Social changes are also getting faster and faster. Globalization, technological development, material and spiritual conflicts, social polarization, and emergencies such as the epidemic all pose more and more challenges to individuals.

    Classic books such as "Influence" and "Thinking, Fast and Slow" use a large number of cases to prove that people often make wrong judgments because of these inefficient ways of thinking, leading to serious consequences, falling into financial crisis, self-deception, and authoritative design. The trap...


    What students need to learn is the method of judging wisely?

    This kind of judgment needs to be cultivated from an early age and can be formed through continuous practice, just like learning mathematics or language. The long-term lack of independent thinking will make children develop inertia and inertia of thinking; children who have grown up, it is difficult for them to grow up and suddenly become unique insights.


    How do European and American countries do critical thinking education?

    Critical thinking ability is generally regarded as the core literacy required of talents in the 21st century in the international community.

    In the Common Core curriculum standards in the United States, all age groups have specific requirements for critical thinking skills and are integrated into the teaching of various subjects.

    For example, 5th-grade students are required to understand deductive arguments, ask questions that explore causes and consequences, take the initiative to obtain information from different sources, identify the structure of the argument, and express logically and structured...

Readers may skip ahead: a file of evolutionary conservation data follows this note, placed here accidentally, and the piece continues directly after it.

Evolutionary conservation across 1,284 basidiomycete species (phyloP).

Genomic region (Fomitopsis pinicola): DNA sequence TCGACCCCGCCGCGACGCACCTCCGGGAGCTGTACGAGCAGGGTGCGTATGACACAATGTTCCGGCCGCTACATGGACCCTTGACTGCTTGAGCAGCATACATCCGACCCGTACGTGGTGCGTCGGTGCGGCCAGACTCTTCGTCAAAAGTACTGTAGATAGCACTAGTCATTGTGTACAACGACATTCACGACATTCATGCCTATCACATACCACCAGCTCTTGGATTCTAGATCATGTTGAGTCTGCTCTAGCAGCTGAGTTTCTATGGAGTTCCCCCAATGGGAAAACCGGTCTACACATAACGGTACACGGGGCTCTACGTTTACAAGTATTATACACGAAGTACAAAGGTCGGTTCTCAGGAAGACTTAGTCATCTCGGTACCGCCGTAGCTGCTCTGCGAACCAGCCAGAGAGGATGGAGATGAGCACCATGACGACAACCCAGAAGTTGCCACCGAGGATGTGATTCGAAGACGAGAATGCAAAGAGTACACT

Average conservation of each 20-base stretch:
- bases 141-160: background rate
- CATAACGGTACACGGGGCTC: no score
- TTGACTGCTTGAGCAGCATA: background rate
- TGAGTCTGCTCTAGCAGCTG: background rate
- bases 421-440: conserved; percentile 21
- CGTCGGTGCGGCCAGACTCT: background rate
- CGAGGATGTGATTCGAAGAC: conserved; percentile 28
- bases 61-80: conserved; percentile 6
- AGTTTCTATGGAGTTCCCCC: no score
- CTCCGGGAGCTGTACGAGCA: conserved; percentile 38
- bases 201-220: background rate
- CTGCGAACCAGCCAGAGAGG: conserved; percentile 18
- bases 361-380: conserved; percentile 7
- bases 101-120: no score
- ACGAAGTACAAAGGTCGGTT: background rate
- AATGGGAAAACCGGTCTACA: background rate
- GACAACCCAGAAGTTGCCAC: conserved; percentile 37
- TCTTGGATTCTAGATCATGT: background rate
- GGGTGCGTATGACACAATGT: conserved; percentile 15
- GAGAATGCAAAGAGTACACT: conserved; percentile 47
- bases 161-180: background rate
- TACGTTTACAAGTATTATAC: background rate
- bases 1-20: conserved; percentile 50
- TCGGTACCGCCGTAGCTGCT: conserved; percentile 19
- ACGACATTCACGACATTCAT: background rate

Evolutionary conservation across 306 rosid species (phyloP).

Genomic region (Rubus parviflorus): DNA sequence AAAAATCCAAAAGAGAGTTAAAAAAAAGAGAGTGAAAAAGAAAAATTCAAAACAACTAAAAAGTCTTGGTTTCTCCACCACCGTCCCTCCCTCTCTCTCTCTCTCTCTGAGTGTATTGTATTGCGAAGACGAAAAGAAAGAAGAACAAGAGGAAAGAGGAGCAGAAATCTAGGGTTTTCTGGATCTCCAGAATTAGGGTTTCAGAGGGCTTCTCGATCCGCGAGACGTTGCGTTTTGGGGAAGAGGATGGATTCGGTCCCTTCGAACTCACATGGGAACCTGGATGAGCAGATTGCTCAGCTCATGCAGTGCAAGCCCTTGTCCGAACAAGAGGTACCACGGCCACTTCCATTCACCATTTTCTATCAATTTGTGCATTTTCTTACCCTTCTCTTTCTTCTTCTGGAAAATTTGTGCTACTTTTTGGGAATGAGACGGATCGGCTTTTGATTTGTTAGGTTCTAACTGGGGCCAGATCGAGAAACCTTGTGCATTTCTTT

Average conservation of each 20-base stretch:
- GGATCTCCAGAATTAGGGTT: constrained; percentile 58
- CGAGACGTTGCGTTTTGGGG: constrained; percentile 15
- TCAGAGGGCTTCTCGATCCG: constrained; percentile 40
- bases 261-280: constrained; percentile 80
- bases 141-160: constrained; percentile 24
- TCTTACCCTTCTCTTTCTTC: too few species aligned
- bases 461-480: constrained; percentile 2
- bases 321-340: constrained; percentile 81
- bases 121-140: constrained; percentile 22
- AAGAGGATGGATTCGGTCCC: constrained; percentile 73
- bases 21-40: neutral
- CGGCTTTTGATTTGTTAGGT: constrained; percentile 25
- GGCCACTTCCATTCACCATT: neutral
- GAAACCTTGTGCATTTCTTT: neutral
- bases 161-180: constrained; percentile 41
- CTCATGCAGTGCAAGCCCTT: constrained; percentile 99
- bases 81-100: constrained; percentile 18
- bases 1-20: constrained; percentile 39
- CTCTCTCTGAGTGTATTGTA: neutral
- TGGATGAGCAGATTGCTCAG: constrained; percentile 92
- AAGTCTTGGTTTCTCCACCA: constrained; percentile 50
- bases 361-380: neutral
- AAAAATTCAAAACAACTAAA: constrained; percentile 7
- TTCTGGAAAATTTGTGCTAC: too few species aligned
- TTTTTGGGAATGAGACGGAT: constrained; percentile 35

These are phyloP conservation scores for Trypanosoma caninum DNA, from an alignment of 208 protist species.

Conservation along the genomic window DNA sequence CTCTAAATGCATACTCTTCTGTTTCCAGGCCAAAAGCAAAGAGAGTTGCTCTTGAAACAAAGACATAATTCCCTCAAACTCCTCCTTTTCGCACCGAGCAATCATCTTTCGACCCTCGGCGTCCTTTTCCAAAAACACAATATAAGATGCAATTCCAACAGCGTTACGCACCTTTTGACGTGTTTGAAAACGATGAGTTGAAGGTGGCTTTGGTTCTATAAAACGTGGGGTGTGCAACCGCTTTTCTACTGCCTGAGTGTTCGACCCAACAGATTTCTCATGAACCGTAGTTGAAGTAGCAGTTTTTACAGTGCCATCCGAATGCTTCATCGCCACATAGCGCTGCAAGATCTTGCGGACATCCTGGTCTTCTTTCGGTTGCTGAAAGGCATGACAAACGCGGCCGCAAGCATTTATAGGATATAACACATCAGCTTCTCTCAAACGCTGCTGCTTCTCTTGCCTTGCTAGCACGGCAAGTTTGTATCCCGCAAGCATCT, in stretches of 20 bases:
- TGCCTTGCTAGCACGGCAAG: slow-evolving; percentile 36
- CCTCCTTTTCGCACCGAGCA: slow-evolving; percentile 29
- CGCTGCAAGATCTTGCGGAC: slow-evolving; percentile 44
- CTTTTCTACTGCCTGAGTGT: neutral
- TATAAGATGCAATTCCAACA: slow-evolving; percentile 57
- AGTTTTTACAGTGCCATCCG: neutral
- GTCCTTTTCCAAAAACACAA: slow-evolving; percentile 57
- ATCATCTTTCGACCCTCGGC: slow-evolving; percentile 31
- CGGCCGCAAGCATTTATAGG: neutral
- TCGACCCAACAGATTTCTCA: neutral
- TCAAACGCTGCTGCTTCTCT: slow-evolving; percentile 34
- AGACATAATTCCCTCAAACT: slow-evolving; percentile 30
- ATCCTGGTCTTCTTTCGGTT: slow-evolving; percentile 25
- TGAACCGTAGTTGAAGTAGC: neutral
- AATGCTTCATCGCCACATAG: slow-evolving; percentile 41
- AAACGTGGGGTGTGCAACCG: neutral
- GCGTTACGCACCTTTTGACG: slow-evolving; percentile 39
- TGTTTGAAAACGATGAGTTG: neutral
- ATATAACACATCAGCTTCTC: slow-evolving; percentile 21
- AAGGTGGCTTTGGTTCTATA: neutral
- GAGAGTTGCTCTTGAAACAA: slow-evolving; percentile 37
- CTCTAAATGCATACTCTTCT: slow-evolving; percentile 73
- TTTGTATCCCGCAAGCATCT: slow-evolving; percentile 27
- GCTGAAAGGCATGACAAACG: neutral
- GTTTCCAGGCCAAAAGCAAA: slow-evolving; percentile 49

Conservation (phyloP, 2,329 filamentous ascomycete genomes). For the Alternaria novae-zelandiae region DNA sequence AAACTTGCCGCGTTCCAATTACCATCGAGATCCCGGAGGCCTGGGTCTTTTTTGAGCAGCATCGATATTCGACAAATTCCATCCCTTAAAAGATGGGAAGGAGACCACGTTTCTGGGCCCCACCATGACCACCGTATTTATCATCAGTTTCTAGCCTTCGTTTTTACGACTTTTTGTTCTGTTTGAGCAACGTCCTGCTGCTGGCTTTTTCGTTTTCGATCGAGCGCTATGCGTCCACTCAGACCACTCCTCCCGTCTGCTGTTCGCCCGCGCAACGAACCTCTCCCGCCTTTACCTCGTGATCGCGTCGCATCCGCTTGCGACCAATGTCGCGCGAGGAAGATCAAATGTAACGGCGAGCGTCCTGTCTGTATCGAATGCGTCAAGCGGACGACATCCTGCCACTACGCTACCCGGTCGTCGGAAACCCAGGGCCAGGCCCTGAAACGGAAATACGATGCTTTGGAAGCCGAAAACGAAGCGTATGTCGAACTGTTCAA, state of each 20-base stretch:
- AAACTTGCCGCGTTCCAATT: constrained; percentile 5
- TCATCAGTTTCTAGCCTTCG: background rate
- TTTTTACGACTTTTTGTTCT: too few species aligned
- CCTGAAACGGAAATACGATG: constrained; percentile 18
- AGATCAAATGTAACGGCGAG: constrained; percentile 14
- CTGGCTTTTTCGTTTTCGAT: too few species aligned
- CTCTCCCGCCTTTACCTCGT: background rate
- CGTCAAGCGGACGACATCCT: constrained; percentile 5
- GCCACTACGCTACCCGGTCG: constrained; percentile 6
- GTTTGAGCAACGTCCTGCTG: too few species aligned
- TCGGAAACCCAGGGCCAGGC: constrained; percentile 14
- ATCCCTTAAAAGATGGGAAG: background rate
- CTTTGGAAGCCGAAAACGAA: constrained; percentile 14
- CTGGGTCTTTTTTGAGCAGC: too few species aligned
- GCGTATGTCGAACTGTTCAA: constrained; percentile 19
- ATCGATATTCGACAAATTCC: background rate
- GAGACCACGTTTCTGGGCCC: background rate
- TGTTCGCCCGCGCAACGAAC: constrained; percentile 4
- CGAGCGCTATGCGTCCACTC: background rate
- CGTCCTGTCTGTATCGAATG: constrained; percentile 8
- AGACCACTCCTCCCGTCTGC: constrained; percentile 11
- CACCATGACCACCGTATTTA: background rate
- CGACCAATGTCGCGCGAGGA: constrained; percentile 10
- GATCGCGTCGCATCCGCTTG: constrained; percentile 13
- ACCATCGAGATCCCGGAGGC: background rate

Compared with teaching in China, American students will receive more systematic training, get in touch with argumentative articles earlier, and pay more attention to analysis and expression.


    How to judge a child's critical thinking ability?

    Children with strong critical thinking must be able to do in the four thinking stages :

    Asking questions: Can accurately ask high-quality questions, hit the key points, and promote in-depth thinking;

    Obtaining information: able to actively acquire and understand reliable and sufficient information, distinguish problematic information, and accurately refine key information;

    Analysis and judgment: can distinguish facts and opinions, can identify and avoid all kinds of common thinking fallacies, can analyze in depth according to specific and complex topics and situations, respond to different opinions, conduct high-quality arguments, and form reliable and unique Insights;

    Expressing information: Able to communicate in spoken and written language logically and clearly in structure.

    We further refined the thinking ability corresponding to these four stages into more than 80 specific thinking ability points, and children of different ages should master the corresponding ability.


    Will children with critical thinking skills be out of gregariousness?

    Critical thinking is not blindly negative, the result of independent thinking may also be recognized and supported; it is also not disregarded emotion, emotional and rational interaction, factors to be considered are the judge; critical thinking than people do fine bars thorn, Also consider the occasion and way of expression.

    There are three keywords for critical thinking :

    The first is questioning. The question here is not to say that I am always picking others up bitterly, it is more of introspection. I always question my blind faith, intuition, impulse, and preconceptions, and recognize and acknowledge my limitations.